~ by Michael J. O’Loughlin for AMERICA
With the number of migrants arriving in Massachusetts outpacing available emergency supplies and housing, Boston’s Cardinal Seán O’Malley is urging local Catholics to contribute resources ahead of the winter season. Describing the situation as “a major humanitarian and societal crisis,” the cardinal asked pastors in an Oct. 23 letter “to prepare your parishioners to be ready and willing to assist.”
“The challenge is the fate of immigrants arriving daily in Massachusetts, and in need of basic shelter and compassionate care and welcome,” wrote the cardinal
The number of migrants needing assistance in Massachusetts mirrors situations in other states, with state and local leaders calling on the Biden administration to send more federal funds to help shelter migrants.
Officials in Illinois and New York have urged the White House in recent weeks to do more to support the flow of migrants into those states, and in Massachusetts, Gov. Maura Healey declared a state of emergency in August, saying that the state had run out of emergency shelter space for families. Massachusetts is one of just a handful of states that has a “right to shelter” law, and it has seen the number of families being housed in emergency shelters, including in hotels, motels and college dorms, more than double in the past year. More than 7,000 families, or 20,000 people, are currently living in these emergency shelters, and the state says it is running out of money.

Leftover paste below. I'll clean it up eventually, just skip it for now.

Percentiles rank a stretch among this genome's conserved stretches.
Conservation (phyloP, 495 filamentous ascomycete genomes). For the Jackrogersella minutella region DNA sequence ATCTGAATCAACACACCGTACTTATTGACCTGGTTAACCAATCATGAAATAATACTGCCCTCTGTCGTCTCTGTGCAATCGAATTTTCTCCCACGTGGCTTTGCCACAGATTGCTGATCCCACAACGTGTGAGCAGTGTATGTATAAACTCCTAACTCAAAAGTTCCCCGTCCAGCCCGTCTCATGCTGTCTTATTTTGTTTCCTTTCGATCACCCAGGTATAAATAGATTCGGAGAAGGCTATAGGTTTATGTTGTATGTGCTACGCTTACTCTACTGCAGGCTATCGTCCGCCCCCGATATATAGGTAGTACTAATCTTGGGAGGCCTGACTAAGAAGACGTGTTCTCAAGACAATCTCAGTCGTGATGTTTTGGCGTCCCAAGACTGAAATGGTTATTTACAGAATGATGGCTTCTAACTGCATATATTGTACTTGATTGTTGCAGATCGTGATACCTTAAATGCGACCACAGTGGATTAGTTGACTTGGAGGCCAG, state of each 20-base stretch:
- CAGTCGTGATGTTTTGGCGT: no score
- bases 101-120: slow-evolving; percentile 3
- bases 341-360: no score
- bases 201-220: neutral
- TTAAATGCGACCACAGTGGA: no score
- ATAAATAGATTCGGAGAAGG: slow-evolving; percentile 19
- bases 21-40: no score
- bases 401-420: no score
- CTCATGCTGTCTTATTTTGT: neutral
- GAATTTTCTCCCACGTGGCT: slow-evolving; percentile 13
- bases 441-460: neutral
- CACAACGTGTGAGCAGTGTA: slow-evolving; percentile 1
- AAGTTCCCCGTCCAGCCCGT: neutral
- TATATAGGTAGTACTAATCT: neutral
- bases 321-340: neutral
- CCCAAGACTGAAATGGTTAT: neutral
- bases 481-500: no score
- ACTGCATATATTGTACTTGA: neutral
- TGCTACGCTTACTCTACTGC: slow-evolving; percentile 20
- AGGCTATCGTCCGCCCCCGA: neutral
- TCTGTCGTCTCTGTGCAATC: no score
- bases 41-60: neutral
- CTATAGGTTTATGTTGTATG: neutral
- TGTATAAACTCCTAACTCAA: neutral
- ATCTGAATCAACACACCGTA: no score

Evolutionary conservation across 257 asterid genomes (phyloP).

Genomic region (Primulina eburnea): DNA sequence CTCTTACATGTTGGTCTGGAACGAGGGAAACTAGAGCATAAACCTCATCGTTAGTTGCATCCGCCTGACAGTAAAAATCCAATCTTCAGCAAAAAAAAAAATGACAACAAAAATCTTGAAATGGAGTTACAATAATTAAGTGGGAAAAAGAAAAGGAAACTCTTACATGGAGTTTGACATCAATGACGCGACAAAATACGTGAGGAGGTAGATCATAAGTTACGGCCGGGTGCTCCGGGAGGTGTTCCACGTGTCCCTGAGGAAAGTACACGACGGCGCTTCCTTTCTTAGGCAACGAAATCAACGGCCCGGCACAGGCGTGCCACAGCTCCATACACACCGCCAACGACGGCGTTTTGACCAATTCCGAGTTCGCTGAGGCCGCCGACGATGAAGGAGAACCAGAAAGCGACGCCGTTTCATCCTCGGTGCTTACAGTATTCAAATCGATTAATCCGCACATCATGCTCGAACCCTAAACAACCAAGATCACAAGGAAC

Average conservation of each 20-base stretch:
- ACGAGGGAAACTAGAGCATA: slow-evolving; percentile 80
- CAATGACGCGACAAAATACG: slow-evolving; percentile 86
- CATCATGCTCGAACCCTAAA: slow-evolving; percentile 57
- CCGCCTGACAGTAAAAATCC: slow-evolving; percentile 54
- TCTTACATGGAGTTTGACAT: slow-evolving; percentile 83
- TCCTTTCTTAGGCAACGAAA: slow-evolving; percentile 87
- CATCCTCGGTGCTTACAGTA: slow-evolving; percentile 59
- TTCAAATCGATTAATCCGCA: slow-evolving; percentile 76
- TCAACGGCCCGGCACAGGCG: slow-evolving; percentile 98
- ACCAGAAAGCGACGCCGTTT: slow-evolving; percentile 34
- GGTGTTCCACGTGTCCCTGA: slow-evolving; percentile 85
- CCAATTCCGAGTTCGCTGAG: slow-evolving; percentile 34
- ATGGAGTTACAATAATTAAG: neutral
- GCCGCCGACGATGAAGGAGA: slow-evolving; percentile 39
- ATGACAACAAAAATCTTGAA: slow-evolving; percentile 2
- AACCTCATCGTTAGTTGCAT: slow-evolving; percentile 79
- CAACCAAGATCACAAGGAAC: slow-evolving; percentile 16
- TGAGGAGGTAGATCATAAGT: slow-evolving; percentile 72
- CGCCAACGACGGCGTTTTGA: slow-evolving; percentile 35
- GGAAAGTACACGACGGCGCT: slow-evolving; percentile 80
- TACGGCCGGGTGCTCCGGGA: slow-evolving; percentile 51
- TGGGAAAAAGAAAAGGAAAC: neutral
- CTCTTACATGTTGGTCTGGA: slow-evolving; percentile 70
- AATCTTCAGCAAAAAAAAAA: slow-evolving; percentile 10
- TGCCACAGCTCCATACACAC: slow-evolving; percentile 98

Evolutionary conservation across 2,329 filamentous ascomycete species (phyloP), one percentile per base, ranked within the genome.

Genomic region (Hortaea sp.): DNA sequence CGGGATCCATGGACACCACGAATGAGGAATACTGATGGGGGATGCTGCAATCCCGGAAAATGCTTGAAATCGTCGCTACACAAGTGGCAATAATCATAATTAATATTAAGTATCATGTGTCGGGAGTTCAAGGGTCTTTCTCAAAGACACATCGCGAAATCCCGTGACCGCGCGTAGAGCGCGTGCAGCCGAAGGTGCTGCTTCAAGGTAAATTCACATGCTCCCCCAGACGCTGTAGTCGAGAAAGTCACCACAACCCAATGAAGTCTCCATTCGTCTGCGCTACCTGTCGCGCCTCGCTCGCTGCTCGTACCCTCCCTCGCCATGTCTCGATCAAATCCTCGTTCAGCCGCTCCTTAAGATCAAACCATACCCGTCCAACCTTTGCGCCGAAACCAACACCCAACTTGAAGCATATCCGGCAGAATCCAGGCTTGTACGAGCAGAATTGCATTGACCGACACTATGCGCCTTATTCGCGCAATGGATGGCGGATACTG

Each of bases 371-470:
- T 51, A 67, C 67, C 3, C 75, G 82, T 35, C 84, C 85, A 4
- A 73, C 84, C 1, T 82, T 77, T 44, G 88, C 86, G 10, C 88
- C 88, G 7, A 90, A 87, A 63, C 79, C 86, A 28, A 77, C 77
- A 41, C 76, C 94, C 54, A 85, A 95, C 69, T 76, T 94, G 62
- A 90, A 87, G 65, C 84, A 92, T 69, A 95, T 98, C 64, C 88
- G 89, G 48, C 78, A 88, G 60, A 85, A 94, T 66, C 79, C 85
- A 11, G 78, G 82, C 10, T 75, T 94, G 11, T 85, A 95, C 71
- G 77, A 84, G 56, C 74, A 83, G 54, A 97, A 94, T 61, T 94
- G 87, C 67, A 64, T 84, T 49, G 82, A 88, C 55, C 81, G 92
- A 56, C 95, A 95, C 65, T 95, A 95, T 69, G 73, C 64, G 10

“We are not ending the right-to-shelter law,” Gov. Healey said in a press conference last week,
Politico reported. “We are being very clear, though, that we are not going to be able to guarantee placement for folks who are sent here after the end of this month.”
Last month, the U.S. Conference of Catholic Bishops said in a statement that compassion to migrants seeking refuge in the United States must be coupled with policies that enable people to stay safely in their home nations.